History of the Console

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  • Transister

    Transister
    In the early 1950s, Ibuka traveled in the United States and heard about Bell Labs' invention of the transistor.[12] He convinced Bell to license the transistor technology to his Japanese company, for use in communications. Ibuka's company made the first commercially successful transistor radios.
  • Masaru Ibuka

    Masaru Ibuka
    In 1946, Masaru Ibuka started an electronics shop in a department store building in Tokyo. The company had $530 in capital and a total of eight employees.
  • Magnavox Odessy

    Magnavox Odessy
    In 1972 Magnavox released the Magnavox Odyssey, the first home video game console which could be connected to a TV set.
  • Fairchild Video Entertainment System (VES)

    Fairchild Video Entertainment System (VES)
    While there had been previous game consoles that used cartridges, either the cartridges had no information and served the same function as flipping switches or the console itself was empty and the cartridge contained all of the game components. The VES, however, contained a programmable microprocessor so its cartridges only needed a single ROM chip to store microprocessor instructions.
  • Family Computer (or Famicom)

    Family Computer (or Famicom)
    The Famicom supported high-resolution sprites, larger color palettes, and tiled backgrounds. This allowed Famicom games to be longer and have more detailed graphics. Nintendo began attempts to bring their Famicom to the U.S. after the video game market had crashed. In the U.S.
  • PS1

    PS1
    Born from a failed attempt to create a console with Nintendo, Sony's Playstation would not only dominate its generation, but become the first console to sell over 100 million units by expanding the video game market. Sony actively courted third parties and provided them with convenient c libraries to write their games. Sony had built the console from the start as a 3D, disc-based system, and emphasized its 3d graphics that would come to be viewed as the future of gaming. It's optical discs not o
  • PS2

    PS2
    It was the follow-up to its highly successful PlayStation, and was also the first home game console to be able to play DVDs. As was done with the original PlayStation in 2000, Sony redesigned the console in 2004 into a smaller version. As of November 21, 2011 over 150 million PlayStation 2 units have been sold.This makes it the best selling home console of all time to date, and now the best-selling video game console to date.
  • Game Cube

    Game Cube
    The sixth-generation console was the successor to the Nintendo 64 and competed with Sony's PlayStation 2, Microsoft's Xbox, and Sega's Dreamcast. The GameCube was the first Nintendo console to use optical discs for its primary storage medium.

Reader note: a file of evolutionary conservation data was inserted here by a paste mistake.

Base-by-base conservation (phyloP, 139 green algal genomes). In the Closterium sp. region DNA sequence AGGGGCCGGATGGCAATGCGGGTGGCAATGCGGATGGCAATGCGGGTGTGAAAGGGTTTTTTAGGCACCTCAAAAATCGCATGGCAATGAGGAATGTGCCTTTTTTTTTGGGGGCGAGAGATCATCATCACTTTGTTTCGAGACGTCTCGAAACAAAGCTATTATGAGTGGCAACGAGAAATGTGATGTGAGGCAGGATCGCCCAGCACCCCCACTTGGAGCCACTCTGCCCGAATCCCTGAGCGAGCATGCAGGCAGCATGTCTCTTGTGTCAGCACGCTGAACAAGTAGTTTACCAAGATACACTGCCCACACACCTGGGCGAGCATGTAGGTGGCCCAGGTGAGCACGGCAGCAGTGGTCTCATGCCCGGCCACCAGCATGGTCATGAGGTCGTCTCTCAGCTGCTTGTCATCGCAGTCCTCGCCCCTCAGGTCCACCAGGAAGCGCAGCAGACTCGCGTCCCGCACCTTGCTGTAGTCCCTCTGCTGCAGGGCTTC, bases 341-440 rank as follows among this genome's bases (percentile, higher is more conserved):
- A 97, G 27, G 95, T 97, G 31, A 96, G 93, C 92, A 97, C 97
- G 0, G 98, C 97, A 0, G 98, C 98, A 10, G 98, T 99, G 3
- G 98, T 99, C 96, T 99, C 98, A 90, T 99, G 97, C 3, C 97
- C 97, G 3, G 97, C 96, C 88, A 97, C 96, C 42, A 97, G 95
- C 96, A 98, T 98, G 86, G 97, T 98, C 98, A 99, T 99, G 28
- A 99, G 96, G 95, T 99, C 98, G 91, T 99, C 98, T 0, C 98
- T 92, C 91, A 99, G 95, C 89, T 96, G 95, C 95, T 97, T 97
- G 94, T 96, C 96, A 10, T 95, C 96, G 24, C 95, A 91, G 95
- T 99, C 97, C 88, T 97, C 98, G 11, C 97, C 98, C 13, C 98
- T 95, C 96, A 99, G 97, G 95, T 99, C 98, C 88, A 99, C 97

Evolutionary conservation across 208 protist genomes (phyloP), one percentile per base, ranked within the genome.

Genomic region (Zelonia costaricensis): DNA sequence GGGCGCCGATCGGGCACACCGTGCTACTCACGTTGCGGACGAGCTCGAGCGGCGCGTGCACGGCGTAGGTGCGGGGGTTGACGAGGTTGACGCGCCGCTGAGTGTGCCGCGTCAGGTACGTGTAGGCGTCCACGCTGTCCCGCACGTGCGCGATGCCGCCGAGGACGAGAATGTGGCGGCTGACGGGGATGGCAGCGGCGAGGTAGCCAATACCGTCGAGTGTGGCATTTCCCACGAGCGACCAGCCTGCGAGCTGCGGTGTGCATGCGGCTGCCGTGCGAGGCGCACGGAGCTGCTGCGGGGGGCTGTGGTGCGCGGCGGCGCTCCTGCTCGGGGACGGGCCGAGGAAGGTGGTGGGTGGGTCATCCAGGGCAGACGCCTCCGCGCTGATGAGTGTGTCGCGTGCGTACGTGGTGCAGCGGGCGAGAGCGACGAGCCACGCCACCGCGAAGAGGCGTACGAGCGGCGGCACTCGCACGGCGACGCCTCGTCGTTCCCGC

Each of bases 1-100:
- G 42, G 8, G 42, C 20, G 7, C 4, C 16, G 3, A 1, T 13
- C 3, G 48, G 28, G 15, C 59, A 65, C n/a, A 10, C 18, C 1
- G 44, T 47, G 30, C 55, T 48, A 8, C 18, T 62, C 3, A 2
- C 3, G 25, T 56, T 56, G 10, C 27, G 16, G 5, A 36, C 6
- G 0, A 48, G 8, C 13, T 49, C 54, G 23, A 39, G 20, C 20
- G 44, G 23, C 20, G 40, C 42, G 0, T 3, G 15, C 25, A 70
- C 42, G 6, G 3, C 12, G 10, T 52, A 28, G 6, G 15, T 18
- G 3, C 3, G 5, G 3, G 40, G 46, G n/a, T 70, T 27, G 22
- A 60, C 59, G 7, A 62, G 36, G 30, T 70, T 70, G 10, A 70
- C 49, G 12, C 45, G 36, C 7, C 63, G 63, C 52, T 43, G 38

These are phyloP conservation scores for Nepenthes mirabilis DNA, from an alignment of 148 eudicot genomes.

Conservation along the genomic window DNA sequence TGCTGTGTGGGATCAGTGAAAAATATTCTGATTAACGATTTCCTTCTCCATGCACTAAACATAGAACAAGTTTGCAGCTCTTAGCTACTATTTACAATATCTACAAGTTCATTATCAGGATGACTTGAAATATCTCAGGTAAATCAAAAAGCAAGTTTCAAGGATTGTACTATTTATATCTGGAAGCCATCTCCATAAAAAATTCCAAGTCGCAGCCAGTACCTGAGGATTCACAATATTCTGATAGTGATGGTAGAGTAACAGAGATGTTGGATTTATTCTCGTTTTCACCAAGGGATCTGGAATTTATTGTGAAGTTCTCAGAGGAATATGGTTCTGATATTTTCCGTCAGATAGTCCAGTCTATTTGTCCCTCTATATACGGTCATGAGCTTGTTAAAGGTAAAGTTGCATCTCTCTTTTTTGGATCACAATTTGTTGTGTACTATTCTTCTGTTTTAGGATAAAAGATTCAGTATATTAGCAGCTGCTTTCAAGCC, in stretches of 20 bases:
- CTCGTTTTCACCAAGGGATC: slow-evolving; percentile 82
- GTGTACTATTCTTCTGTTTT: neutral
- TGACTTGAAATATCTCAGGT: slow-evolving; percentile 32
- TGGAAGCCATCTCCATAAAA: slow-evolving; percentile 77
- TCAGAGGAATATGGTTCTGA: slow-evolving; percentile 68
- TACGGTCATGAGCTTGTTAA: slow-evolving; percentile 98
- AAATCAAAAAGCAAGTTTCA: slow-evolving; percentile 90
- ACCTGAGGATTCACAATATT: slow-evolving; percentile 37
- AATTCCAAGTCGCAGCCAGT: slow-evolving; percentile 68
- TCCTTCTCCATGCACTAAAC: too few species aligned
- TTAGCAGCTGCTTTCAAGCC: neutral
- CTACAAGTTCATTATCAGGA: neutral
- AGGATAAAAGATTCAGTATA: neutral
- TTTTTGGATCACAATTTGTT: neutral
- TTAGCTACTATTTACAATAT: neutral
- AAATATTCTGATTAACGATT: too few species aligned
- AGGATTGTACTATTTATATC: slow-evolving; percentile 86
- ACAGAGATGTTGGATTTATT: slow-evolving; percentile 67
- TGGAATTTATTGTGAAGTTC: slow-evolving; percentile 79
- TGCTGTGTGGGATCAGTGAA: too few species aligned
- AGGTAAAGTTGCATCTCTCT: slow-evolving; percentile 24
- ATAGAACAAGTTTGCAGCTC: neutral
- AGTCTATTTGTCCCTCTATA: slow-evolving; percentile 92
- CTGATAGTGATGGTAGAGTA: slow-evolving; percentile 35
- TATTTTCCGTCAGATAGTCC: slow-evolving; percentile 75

• Xbox

    Xbox
    Microsoft released their first games console, the Xbox in North America. It was the first console to employ a hard drive right out of the box to save games, the first to include an Ethernet port for broadband internet, and the beginning of Microsoft's online Xbox LIVE service.
  • XBOX 360

    XBOX 360
    It featured market leading processing power until the Sony PlayStation 3 was released one year later. While the original Xbox 360 "Core" did not include an internal HDD, most Xbox 360 models since have included at least the option to have one. The Xbox 360 optical drive is a DVD9 reader, allowing DVD movies to be played. Up to four controllers can be connected to the console wirelessly on the standard 2.4 GHz spectrum. There are 3 discontinued versions of the Xbox 360: the "Arcade," the "Pro,"
  • Wii

    Wii
    As a seventh-generation console, the Wii competes with Microsoft's Xbox 360 and Sony's PlayStation 3. Nintendo states that its console targets a broader demographic than that of the two others. The Wii introduced the Wii Remote controller, which can be used as a handheld pointing device and which detects movement in three dimensions. Another notable feature of the console is WiiConnect24, which enables it to receive messages and updates over the Internet while in standby mode.
  • PS3

    PS3
    All PlayStation 3s come with a hard drive and are able to play Blu-ray Disc games and Blu-ray Disc movies out of the box. The PlayStation 3 was the first video game console to support HDMI output out of the box, utilizing full 1080p resolution. Up to seven controllers can connect to the console using Bluetooth. There are 6 discontinued versions of the PS3: a 20 GB HDD version
  • PS4

    PS4
    It competes with Nintendo's Wii U and soon Microsoft's Xbox One, as one of the eighth generation of video game consoles. Moving away from the complicated Cell architecture of PlayStation 3, PlayStation 4 features a simpler AMD processor, in hopes of attracting a broader range of developers and support for the system. Sony intends more focus on social gameplay, incorporating a "share" button on the new controller and enabling a view of in-game play streamed live from friends.
  • Xbox ONE

    Xbox ONE
    it is the successor to the Xbox 360 and is the third console in the Xbox family. It will directly compete with Sony's PlayStation 4 and Nintendo's Wii U as part of the eighth generation of video game consoles. Moving away from the Xbox 360's PowerPC-based architecture and back into the x86 architecture used in the first Xbox
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    Sony

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    Gaming